Readers often disagree with my conclusions. That is fine! Join in and comment. In most of my articles I build a careful case for each point. My purpose here is different. This weekly piece emphasizes my opinions about what is really important and how to put the news in context. I have had great success with my approach, but some will disagree. That is what makes a market!
Last Week's Data
The news last week was mostly negative.
There was a little good news.
- Progress on Greek Debt. The European debt questions will take years to resolve. Temporary measures are typical in situations like this. The hope is that improved economies will make a complete solution more feasible.
- The ISM Services index beat expectations by a couple of points. Some emphasize this data series since the US economy has moved more to the service side.
There was a lot of disappointing economic news.
- Initial jobless claims of 422,000 -- too high to expect solid job growth. Some attribute the recent levels to unusual seasonal factors and the Japanese supply chain effects. For the moment, I am taking the results at face value.
- The monthly employment data were much worse than expected. Net job growth was much weaker than expected as recently as last week, and even worse than forecasts revised after the ADP private employment forecast. Private sector job net job growth of 83,000 is far less than needed for a reasonable economic recovery. The unemployment rate has moved back above 9%, and there are still many who have not returned to the labor force. Calculated Risk reviews the numbers behind the headlines and includes some helpful charts. Scott Grannis finds a bright spot by looking at longer trends in both the establishment and household surveys.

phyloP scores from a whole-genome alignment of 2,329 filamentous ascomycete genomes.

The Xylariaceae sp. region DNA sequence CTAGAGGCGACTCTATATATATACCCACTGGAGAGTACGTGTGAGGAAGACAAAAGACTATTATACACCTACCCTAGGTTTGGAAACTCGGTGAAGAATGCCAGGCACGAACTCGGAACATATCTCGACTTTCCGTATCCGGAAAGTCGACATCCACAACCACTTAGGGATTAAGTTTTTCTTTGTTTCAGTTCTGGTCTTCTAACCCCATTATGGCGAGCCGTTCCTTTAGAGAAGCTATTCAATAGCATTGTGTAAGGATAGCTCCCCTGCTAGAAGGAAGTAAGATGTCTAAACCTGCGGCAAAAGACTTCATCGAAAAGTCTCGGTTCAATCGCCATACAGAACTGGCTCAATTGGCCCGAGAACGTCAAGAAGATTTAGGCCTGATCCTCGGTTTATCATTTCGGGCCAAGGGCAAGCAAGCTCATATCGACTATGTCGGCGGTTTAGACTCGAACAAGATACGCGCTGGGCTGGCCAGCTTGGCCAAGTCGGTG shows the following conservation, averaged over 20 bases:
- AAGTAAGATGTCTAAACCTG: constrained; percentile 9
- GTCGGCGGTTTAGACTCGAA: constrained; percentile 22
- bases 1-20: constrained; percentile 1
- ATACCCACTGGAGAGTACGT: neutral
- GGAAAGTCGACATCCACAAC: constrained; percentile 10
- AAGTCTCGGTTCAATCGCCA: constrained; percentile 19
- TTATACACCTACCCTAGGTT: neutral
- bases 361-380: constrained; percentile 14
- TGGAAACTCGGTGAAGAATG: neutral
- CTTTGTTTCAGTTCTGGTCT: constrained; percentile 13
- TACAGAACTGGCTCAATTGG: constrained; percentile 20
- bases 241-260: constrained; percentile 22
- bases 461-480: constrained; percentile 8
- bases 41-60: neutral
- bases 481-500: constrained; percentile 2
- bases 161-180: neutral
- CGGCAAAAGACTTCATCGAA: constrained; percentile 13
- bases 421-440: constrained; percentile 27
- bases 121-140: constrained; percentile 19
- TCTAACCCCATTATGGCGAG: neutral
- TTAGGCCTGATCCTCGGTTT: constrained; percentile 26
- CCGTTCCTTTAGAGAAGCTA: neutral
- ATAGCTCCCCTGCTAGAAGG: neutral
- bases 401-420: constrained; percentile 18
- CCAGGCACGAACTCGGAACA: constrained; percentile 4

- The ISM manufacturing index plunged to 53.5. The prior reading was 60.4 and expectations were for 57+. While this still signals expansion in manufacturing and is consistent with GDP growth of 3.8%, some observers emphasize any fall from peak growth.